Erythrocyte invasion is a complex process involving multiple interactions between Plasmodium merozoites and host erythrocytes. Unlike P. falciparum, which can use multiple erythrocyte receptors for invasion and has merozoite proteins with overlapping and redundant receptor-binding functions, invasion of human erythrocytes by P. vivax merozoites primarily relies on the interaction between the P. vivax Duffy Binding Protein (PvDBP) and the erythrocyte Duffy antigen receptor for chemokines (DARC). Consequently, PvDBP is considered a promising candidate for a P. vivax malaria vaccine. However, recently, a growing body of studies (including ours), have reported PCR-positive vivax malaria cases in Duffy-negative individuals around the world, specifically across Africa and South America. These novel observations highlight the emerging issue of P. vivax infection in Duffy-negative populations, which questions the essential role of the PvDBP-DARC interaction and raises the possibility of alternative invasion mechanism(s) with implications for the design of blood-stage vaccines for P. vivax malaria.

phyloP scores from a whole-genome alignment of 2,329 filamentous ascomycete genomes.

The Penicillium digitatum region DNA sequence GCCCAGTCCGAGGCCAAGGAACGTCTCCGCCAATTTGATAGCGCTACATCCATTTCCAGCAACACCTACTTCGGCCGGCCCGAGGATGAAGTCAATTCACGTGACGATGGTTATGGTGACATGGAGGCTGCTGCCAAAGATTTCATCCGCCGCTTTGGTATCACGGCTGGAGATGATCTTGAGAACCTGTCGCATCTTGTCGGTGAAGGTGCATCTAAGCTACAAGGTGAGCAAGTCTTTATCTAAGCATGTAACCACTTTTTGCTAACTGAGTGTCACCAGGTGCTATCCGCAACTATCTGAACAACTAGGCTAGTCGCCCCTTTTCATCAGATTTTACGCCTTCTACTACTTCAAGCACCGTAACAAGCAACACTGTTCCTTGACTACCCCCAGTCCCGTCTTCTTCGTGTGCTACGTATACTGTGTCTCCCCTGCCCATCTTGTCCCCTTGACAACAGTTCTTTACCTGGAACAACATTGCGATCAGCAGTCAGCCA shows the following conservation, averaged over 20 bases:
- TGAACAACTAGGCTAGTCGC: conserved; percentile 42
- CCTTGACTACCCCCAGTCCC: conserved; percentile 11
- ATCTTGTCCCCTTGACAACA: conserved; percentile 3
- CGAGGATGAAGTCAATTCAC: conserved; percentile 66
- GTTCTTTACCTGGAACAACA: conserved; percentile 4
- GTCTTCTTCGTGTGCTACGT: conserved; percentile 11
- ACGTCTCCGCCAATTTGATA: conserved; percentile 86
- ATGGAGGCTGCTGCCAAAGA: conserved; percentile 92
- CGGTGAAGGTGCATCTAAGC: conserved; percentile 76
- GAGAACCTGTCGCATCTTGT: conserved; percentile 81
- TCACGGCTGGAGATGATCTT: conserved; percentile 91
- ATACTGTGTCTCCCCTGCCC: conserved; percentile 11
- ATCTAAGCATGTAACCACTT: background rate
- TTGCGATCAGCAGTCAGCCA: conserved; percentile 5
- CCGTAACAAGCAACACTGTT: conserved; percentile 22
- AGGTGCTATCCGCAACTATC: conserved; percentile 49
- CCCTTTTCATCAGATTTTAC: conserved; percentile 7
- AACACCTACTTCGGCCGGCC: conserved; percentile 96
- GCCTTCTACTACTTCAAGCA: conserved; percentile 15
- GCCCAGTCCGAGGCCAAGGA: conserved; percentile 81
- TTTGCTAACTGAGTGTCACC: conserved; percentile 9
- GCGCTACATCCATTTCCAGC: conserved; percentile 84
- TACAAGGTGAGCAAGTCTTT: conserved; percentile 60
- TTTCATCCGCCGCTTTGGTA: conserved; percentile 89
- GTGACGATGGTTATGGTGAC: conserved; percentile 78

The VIPeRs project aims to identify P. vivax ligands involved in host cell invasion and understand how P. vivax has gained the capacity to infect reticulocytes from Duffy-negative individuals. Our strategy will be based on a 2-step approach by taking full advantage of next-generation sequencing and functional biological analysis (including in vitro invasion assays and infection in humanized mice) and by availing our access to P. vivax isolates from both Duffy-negative and Duffy-positive vivax malaria patients in Madagascar. This strategy should overcome the main weakness of previous investigations by exploring and characterizing the full repertoire of parasite ligands involved in invasion of human reticulocytes in Malagasy malaria endemic settings where two human populations with distinct Duffy blood group phenotypes (Duffy-negative and Duffy-positive) are frequently exposed to P. vivax. The main objectives of this project are as follows:
- Uncover the molecular basis for the ability of vivax to infect reticulocytes from Duffy-positive and Duffy-negative individuals by identifying and defining the role of parasite ligands (including erythrocyte binding proteins (PvEBPs) and reticulocyte binding proteins (PvRBPs)) in mediating invasion.
- Explore the feasibility of targeting combinations of vivax invasion related proteins with antibodies to block invasion with high efficiency.